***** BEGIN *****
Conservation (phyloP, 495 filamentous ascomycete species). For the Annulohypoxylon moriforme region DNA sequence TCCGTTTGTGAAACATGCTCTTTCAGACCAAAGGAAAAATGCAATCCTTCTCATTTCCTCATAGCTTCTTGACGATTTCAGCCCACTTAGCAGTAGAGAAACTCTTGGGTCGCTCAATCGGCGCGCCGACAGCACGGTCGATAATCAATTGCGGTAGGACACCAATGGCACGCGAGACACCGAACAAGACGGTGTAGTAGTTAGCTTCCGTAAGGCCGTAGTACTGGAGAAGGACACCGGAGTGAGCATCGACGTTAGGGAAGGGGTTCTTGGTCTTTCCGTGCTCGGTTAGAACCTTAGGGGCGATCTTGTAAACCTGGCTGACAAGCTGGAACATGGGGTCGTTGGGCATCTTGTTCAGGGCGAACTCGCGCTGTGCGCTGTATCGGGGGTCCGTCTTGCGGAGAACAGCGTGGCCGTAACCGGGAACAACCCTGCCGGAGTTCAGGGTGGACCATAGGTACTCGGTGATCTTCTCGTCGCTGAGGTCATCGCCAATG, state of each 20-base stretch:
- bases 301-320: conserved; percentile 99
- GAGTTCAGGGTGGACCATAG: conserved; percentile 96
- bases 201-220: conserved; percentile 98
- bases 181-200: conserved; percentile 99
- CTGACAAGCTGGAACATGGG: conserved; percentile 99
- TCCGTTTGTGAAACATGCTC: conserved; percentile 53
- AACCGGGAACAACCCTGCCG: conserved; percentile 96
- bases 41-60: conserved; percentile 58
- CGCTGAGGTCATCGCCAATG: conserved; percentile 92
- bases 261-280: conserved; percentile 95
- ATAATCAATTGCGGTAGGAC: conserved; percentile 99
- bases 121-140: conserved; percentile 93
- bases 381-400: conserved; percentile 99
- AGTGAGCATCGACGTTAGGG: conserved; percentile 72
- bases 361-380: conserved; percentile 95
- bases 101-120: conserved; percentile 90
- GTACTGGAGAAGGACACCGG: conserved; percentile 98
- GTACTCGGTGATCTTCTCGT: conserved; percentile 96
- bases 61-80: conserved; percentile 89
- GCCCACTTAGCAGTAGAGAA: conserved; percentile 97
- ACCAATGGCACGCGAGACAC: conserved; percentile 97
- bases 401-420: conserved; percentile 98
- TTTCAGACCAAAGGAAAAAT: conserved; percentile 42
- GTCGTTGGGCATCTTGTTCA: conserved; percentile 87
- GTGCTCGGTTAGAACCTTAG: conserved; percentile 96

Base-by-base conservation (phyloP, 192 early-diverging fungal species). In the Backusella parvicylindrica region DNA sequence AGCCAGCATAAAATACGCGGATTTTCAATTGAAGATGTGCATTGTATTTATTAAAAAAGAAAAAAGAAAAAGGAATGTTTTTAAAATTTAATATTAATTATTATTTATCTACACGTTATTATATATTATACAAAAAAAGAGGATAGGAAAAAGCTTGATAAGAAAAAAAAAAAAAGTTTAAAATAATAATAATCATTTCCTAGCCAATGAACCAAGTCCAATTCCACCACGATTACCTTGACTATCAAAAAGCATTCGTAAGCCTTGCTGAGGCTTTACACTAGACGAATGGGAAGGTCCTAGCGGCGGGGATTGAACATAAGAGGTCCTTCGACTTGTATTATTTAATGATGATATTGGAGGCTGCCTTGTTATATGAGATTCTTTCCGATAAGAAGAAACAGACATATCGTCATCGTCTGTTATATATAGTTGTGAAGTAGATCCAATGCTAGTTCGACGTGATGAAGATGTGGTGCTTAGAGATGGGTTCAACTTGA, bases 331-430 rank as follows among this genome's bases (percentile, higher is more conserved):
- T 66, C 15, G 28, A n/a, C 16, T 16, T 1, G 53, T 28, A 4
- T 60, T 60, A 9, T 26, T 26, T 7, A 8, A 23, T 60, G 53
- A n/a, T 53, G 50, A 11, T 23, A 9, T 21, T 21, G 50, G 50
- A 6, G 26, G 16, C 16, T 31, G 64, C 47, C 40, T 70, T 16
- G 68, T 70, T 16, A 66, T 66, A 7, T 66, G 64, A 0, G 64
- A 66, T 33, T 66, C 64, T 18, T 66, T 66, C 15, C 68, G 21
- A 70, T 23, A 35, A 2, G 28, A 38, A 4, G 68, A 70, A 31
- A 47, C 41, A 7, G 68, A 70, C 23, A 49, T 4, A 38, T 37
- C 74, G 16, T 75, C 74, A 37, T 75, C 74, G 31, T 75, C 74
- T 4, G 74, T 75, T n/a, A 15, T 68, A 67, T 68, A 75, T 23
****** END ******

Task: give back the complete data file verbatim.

Conservation (phyloP, 495 filamentous ascomycete species). For the Annulohypoxylon moriforme region DNA sequence TCCGTTTGTGAAACATGCTCTTTCAGACCAAAGGAAAAATGCAATCCTTCTCATTTCCTCATAGCTTCTTGACGATTTCAGCCCACTTAGCAGTAGAGAAACTCTTGGGTCGCTCAATCGGCGCGCCGACAGCACGGTCGATAATCAATTGCGGTAGGACACCAATGGCACGCGAGACACCGAACAAGACGGTGTAGTAGTTAGCTTCCGTAAGGCCGTAGTACTGGAGAAGGACACCGGAGTGAGCATCGACGTTAGGGAAGGGGTTCTTGGTCTTTCCGTGCTCGGTTAGAACCTTAGGGGCGATCTTGTAAACCTGGCTGACAAGCTGGAACATGGGGTCGTTGGGCATCTTGTTCAGGGCGAACTCGCGCTGTGCGCTGTATCGGGGGTCCGTCTTGCGGAGAACAGCGTGGCCGTAACCGGGAACAACCCTGCCGGAGTTCAGGGTGGACCATAGGTACTCGGTGATCTTCTCGTCGCTGAGGTCATCGCCAATG, state of each 20-base stretch:
- bases 301-320: conserved; percentile 99
- GAGTTCAGGGTGGACCATAG: conserved; percentile 96
- bases 201-220: conserved; percentile 98
- bases 181-200: conserved; percentile 99
- CTGACAAGCTGGAACATGGG: conserved; percentile 99
- TCCGTTTGTGAAACATGCTC: conserved; percentile 53
- AACCGGGAACAACCCTGCCG: conserved; percentile 96
- bases 41-60: conserved; percentile 58
- CGCTGAGGTCATCGCCAATG: conserved; percentile 92
- bases 261-280: conserved; percentile 95
- ATAATCAATTGCGGTAGGAC: conserved; percentile 99
- bases 121-140: conserved; percentile 93
- bases 381-400: conserved; percentile 99
- AGTGAGCATCGACGTTAGGG: conserved; percentile 72
- bases 361-380: conserved; percentile 95
- bases 101-120: conserved; percentile 90
- GTACTGGAGAAGGACACCGG: conserved; percentile 98
- GTACTCGGTGATCTTCTCGT: conserved; percentile 96
- bases 61-80: conserved; percentile 89
- GCCCACTTAGCAGTAGAGAA: conserved; percentile 97
- ACCAATGGCACGCGAGACAC: conserved; percentile 97
- bases 401-420: conserved; percentile 98
- TTTCAGACCAAAGGAAAAAT: conserved; percentile 42
- GTCGTTGGGCATCTTGTTCA: conserved; percentile 87
- GTGCTCGGTTAGAACCTTAG: conserved; percentile 96

Base-by-base conservation (phyloP, 192 early-diverging fungal species). In the Backusella parvicylindrica region DNA sequence AGCCAGCATAAAATACGCGGATTTTCAATTGAAGATGTGCATTGTATTTATTAAAAAAGAAAAAAGAAAAAGGAATGTTTTTAAAATTTAATATTAATTATTATTTATCTACACGTTATTATATATTATACAAAAAAAGAGGATAGGAAAAAGCTTGATAAGAAAAAAAAAAAAAGTTTAAAATAATAATAATCATTTCCTAGCCAATGAACCAAGTCCAATTCCACCACGATTACCTTGACTATCAAAAAGCATTCGTAAGCCTTGCTGAGGCTTTACACTAGACGAATGGGAAGGTCCTAGCGGCGGGGATTGAACATAAGAGGTCCTTCGACTTGTATTATTTAATGATGATATTGGAGGCTGCCTTGTTATATGAGATTCTTTCCGATAAGAAGAAACAGACATATCGTCATCGTCTGTTATATATAGTTGTGAAGTAGATCCAATGCTAGTTCGACGTGATGAAGATGTGGTGCTTAGAGATGGGTTCAACTTGA, bases 331-430 rank as follows among this genome's bases (percentile, higher is more conserved):
- T 66, C 15, G 28, A n/a, C 16, T 16, T 1, G 53, T 28, A 4
- T 60, T 60, A 9, T 26, T 26, T 7, A 8, A 23, T 60, G 53
- A n/a, T 53, G 50, A 11, T 23, A 9, T 21, T 21, G 50, G 50
- A 6, G 26, G 16, C 16, T 31, G 64, C 47, C 40, T 70, T 16
- G 68, T 70, T 16, A 66, T 66, A 7, T 66, G 64, A 0, G 64
- A 66, T 33, T 66, C 64, T 18, T 66, T 66, C 15, C 68, G 21
- A 70, T 23, A 35, A 2, G 28, A 38, A 4, G 68, A 70, A 31
- A 47, C 41, A 7, G 68, A 70, C 23, A 49, T 4, A 38, T 37
- C 74, G 16, T 75, C 74, A 37, T 75, C 74, G 31, T 75, C 74
- T 4, G 74, T 75, T n/a, A 15, T 68, A 67, T 68, A 75, T 23